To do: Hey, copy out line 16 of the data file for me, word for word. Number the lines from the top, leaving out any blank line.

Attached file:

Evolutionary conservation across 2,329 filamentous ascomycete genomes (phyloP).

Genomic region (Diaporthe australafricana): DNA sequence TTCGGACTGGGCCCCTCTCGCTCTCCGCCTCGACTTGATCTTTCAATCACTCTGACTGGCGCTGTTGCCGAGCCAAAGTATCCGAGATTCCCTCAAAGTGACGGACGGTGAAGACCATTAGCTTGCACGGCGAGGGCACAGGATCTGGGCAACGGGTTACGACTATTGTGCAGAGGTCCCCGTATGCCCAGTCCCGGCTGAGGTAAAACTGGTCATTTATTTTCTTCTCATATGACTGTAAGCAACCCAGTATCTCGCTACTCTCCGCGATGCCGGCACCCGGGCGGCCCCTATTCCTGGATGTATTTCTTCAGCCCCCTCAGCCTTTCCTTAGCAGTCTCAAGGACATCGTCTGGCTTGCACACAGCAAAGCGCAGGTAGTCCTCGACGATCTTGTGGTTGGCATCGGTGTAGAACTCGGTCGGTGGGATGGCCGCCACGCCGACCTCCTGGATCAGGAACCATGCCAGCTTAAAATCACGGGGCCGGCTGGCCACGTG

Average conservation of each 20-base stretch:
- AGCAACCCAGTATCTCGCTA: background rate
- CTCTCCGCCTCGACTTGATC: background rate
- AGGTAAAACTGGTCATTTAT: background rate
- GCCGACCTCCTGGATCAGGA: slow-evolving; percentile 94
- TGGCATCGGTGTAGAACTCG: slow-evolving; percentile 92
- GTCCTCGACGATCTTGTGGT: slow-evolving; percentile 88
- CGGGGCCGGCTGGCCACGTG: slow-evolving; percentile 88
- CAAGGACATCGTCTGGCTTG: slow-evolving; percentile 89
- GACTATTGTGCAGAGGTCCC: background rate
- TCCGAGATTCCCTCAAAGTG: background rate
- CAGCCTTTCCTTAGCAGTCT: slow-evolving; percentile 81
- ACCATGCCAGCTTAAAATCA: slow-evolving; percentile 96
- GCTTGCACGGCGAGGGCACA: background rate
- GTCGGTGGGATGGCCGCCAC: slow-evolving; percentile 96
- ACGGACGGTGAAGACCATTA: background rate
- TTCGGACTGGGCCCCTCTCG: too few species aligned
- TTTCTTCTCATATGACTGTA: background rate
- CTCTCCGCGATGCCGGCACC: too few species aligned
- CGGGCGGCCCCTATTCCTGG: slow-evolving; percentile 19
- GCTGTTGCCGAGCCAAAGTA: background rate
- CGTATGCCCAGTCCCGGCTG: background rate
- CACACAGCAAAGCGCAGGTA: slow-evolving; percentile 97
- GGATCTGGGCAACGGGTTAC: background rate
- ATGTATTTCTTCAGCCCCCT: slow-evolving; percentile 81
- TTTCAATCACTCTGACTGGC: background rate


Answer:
- GCTTGCACGGCGAGGGCACA: background rate